Further attempts were made to compress the ground around the hole, but all forward motion remained stalled, leading scientists to believe the mole had struck a layer of “duricrust” – a hard layer formed as a near the surface of soil as result of an accumulation of soluable materials deposited by mineral-bearing waters that later leech / evaporate away. These layers can vary between just a few millimetres to several metres in thickness, and are particularly common to sedimentary rock, which itself has been shown to be common on Mars.

The rub for the InSight mission is that if it is a layer of duricrust beneath the lander, it is impossible to tell just how thick it might be.

This images shows how difficult “pushing” the mole would be. The scoop (upper right) had a very small surface area at the end of the mole with which it could safely make contact, shown circled, without potentially damaging the tether harness. Credit; DLR

Earlier this year it was decided to use the scoop on the robot arm more directly, positioning it over the exposed end of the mole and applying pressure in the hope it could push the mole gently down into the ground in a series of moves that would allow the mole to get to a point were it could resume driving itself into the ground.

However, this approach has not been not without risk. The end of the mole has a “harness” – a connector for the tether, so the scoop has to be precisely positioned and any sort of pressure applied very gently and carefully to avoid any risk of slippage that might result in damage to the tether and / or harness and render its ability to gather data and information from the probe useless.

However, on June 3rd, NASA announced that a series of gentle pushes had resulted in the mole being completely below the surface, and with no apparent damage to the tether or harness. However, whether or not this means the mole is able to proceed under is own self-proplusion is unclear, as NASA noted in their tweet.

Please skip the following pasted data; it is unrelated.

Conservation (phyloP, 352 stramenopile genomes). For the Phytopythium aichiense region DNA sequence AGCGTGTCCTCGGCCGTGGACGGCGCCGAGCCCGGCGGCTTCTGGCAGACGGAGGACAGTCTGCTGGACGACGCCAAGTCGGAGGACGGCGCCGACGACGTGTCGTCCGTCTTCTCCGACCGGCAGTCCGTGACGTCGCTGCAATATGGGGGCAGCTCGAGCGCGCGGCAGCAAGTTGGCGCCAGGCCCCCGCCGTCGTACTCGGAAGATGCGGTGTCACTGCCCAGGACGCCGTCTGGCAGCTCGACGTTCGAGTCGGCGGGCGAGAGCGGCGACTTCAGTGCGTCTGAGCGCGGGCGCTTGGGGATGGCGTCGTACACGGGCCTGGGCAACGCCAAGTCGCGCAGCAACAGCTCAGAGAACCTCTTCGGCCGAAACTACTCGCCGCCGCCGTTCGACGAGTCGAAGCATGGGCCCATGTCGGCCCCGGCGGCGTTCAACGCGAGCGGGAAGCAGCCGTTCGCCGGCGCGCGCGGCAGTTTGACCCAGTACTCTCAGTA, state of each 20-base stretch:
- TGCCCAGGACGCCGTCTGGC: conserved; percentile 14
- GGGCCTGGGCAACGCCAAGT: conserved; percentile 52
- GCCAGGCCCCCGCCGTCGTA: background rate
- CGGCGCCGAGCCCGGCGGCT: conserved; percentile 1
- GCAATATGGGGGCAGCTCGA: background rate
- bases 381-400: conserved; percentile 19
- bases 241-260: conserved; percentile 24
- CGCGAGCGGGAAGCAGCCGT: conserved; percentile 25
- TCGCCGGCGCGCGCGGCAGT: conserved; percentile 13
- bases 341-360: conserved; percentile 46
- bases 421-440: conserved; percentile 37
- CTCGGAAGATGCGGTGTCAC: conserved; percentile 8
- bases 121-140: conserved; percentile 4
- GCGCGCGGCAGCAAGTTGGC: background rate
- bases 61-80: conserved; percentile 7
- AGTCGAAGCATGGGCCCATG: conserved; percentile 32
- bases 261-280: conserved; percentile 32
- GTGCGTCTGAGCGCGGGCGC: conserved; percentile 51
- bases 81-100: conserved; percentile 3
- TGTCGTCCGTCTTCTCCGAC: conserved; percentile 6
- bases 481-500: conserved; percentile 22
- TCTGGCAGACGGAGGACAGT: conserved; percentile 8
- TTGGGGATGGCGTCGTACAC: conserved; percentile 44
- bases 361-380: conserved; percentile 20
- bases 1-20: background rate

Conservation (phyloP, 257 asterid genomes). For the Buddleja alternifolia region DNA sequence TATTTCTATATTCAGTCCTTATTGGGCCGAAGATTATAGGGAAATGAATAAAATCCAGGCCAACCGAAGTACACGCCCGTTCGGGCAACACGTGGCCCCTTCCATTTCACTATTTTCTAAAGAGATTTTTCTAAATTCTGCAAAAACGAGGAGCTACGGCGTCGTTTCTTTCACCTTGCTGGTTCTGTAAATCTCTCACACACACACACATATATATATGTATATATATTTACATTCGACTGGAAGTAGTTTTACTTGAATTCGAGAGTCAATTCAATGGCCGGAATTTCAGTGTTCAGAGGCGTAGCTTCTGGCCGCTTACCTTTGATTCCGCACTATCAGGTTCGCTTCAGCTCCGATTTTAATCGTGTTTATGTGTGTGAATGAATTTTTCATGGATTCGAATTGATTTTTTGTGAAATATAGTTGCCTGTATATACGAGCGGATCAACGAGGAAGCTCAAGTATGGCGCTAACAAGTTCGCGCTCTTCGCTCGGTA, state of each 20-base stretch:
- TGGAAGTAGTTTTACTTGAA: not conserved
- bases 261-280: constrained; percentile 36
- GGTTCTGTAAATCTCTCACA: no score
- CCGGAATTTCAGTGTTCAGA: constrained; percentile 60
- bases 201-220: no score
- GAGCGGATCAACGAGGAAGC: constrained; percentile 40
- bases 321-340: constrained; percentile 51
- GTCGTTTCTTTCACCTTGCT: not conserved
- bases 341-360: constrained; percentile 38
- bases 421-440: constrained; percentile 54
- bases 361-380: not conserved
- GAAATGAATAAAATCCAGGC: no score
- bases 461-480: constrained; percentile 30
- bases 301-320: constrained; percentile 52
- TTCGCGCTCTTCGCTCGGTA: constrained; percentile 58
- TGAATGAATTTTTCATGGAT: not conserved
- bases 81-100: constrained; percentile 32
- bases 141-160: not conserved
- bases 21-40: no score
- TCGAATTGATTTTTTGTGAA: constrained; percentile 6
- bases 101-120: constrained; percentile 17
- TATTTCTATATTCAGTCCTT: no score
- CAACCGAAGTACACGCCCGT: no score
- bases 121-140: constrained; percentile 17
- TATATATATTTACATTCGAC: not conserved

In all, the tip of the mole is now some 3m below the Martian surface. That’s deep enough for it to start registering heat flow, but to be effective, the mole still needs to drive itself down the full 5 metres. It is only at this depth that the mole and sensors can correctly start to measure the sub-surface geothermal gradient, and thermal conductivity, the two pieces of information required by scientists to obtain the heat flow from deeper in the planet. By studying the thermal processes in the interior of the planet, scientists can learn a lot about the history of Mars, and how it formed. They may also gain insights into how other rocky bodies formed.

Attempts have yet to be made to see if the mole can move under its own spring-driven propulsion, but for now NASA and DLR are rightly treating the current status of the probe as a victory. The tether harness at the end of the mole is undamaged, so if the mole can resume progress under its own power, there’s not reason why it shouldn’t start recording information.

Continue reading “Space Sunday: moving a mole and Planet Nine”

Space Sunday: Mars rovers, molecules & 1.8 billion pixels

NASA’s Mars 2020 rover. Credit: NASA/JPL

It might look like the Mars Science Laboratory (MSL) rover Curiosity, but the vehicle seen above (in an artist’s impression) is in fact the Mars 2020 rover that is due to be launched on its way to the red planet in July of this year to arrive in early 2021.

Based on the chassis, body and power plant used by Curiosity, the 2020 rover is a very different vehicle that is tasked with very different roles. And now the 2020 rover has a name as well: Perseverance.

The name was selected following a US national competition in which K-12 students (kindergarten through to 17-19 years of age) were invited to suggest a name for the rover in essay form ( a practice NASA has taken with a number of missions to Mars, including the MER rovers Spirit and Opportunity and with Curiosity). From the initial entries received, NASA narrowed the choice down to nine possible names, with the public asked to cast their vote for their favourite – although the final decision on any name remained with NASA management. Those nine names were: Clarity, Courage, Endurance, Fortitude, Ingenuity, Perseverance, Promise, Tenacity and Vision, with each name identified by a single essay selected by NASA as best representing the goals of the pace agency.

The final choice of name, based on a combination of votes for the nine and an internal decision at NASA, was made by the agency’s associate administrator for science missions, Thomas Zurbuchen, who selected the name Perseverance based on an essay by 13-year-old Alexander Mather of Virginia. The formal announcement of the name was made by Zurbuchen at a special event at Alexander’s school on Friday, March 5th.